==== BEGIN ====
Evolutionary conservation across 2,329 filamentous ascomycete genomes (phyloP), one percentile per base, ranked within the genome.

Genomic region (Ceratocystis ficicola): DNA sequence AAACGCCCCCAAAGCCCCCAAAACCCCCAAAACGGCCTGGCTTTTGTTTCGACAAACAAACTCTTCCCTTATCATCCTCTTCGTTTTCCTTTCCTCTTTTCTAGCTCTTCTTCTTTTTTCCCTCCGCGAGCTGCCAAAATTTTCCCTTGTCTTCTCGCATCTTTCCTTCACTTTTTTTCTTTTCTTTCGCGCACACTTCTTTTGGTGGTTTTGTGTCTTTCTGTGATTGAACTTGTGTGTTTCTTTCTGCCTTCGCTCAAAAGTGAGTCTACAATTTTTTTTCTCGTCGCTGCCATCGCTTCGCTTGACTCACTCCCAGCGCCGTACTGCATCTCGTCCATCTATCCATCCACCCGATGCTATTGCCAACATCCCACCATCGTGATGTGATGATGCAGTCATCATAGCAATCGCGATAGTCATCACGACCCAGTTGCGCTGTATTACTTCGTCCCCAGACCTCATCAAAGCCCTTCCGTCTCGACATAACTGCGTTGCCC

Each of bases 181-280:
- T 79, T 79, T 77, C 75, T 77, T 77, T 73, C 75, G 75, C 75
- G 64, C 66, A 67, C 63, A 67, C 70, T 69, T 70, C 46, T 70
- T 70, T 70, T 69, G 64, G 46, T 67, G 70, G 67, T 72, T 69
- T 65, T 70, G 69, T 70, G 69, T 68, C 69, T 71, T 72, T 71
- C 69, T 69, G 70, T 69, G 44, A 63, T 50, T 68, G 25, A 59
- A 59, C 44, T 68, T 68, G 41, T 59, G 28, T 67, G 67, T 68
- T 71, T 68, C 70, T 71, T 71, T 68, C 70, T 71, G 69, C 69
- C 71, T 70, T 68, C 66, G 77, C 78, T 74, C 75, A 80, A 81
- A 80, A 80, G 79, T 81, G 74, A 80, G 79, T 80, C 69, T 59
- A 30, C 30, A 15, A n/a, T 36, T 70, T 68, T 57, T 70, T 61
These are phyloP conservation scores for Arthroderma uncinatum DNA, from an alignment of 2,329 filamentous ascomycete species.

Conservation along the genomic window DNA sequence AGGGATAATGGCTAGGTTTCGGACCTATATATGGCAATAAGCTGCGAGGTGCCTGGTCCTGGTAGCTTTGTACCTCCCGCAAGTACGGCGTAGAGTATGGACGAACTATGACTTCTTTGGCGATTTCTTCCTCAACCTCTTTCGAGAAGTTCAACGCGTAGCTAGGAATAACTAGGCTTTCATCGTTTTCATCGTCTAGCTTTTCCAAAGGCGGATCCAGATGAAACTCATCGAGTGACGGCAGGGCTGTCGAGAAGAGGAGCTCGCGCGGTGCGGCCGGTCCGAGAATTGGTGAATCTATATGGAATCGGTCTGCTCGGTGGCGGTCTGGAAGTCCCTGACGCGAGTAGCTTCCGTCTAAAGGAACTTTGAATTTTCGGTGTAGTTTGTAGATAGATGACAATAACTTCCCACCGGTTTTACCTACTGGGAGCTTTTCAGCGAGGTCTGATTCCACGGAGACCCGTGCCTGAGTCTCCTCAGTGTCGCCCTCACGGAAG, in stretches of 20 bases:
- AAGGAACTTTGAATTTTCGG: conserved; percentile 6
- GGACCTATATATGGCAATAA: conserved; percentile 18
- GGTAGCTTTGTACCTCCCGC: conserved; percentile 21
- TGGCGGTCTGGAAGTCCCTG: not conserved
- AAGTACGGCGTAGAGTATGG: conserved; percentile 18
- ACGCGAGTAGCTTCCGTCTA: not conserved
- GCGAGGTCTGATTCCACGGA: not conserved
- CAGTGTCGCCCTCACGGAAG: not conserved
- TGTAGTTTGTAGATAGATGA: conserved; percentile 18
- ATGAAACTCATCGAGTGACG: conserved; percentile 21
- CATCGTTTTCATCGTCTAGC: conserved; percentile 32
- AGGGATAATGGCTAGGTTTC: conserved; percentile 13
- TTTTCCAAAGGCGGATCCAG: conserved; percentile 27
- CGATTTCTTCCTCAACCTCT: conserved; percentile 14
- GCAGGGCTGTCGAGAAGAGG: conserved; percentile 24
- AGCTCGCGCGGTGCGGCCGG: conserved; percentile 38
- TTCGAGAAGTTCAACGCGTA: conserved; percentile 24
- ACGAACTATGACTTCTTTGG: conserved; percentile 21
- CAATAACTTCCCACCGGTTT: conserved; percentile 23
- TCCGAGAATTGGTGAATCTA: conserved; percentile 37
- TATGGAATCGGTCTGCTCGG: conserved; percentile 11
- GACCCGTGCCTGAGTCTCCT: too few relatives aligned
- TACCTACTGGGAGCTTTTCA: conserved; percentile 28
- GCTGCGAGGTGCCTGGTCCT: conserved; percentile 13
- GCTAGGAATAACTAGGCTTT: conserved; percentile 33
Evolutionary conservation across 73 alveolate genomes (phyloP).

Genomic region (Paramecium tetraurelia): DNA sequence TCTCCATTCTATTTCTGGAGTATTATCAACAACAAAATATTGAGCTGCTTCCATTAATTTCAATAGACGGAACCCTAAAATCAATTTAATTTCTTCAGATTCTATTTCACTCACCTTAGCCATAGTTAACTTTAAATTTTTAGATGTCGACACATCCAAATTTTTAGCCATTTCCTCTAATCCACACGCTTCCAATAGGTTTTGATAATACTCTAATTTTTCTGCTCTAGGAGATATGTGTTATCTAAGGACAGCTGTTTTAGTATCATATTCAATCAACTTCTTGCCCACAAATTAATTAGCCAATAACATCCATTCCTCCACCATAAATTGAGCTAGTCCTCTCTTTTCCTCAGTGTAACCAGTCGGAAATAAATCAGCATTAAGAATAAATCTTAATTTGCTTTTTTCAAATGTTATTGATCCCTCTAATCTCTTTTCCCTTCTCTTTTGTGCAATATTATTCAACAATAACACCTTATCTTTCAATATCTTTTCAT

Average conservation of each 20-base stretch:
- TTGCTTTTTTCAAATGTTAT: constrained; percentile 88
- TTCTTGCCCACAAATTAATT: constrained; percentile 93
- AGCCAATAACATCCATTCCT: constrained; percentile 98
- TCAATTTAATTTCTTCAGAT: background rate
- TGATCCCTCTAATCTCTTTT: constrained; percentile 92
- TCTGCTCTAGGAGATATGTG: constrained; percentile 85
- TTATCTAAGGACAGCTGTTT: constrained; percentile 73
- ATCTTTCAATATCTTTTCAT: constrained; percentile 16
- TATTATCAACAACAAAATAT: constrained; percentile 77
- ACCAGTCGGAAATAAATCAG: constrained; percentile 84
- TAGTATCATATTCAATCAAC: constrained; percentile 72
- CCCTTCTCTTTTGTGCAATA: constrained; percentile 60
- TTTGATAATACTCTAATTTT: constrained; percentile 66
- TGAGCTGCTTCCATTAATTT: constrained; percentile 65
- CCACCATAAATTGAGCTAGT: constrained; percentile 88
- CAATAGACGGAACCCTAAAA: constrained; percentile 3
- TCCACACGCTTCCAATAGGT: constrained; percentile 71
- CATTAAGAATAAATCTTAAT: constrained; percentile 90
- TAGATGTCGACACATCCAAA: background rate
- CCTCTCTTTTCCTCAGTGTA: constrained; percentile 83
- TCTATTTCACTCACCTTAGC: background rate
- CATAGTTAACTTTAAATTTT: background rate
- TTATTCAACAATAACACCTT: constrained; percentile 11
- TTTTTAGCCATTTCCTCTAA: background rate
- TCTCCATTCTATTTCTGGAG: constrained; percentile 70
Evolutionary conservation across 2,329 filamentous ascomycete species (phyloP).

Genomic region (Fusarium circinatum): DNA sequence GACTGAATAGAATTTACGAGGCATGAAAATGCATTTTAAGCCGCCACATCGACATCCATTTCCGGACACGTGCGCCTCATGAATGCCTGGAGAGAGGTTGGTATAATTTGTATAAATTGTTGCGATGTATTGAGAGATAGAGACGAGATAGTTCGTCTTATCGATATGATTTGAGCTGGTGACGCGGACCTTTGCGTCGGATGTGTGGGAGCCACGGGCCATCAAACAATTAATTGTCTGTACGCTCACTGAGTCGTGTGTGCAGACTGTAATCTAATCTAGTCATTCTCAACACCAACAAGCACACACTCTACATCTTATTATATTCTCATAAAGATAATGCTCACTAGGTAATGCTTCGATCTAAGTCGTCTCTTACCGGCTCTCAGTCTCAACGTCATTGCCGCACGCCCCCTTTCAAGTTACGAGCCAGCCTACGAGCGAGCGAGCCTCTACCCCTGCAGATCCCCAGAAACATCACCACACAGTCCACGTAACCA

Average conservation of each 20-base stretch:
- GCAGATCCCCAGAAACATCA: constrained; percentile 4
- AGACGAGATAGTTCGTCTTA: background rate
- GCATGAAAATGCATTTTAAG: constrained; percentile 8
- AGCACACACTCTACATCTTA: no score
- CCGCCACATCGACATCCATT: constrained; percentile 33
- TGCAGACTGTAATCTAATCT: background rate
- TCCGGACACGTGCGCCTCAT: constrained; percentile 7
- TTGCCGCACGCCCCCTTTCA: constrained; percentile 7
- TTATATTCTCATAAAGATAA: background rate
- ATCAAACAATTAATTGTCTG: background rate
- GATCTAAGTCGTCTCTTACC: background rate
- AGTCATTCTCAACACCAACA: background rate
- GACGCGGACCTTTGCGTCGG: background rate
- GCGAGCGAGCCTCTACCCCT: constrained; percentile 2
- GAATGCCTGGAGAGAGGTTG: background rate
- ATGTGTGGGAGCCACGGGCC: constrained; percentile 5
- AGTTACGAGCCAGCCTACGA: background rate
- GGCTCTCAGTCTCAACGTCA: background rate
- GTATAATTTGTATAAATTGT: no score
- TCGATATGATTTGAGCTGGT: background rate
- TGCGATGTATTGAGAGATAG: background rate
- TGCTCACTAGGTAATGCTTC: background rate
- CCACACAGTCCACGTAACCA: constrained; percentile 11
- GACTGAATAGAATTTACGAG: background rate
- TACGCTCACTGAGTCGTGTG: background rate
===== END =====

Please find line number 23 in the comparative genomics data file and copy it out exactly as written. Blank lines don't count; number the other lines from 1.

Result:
- CAGTGTCGCCCTCACGGAAG: not conserved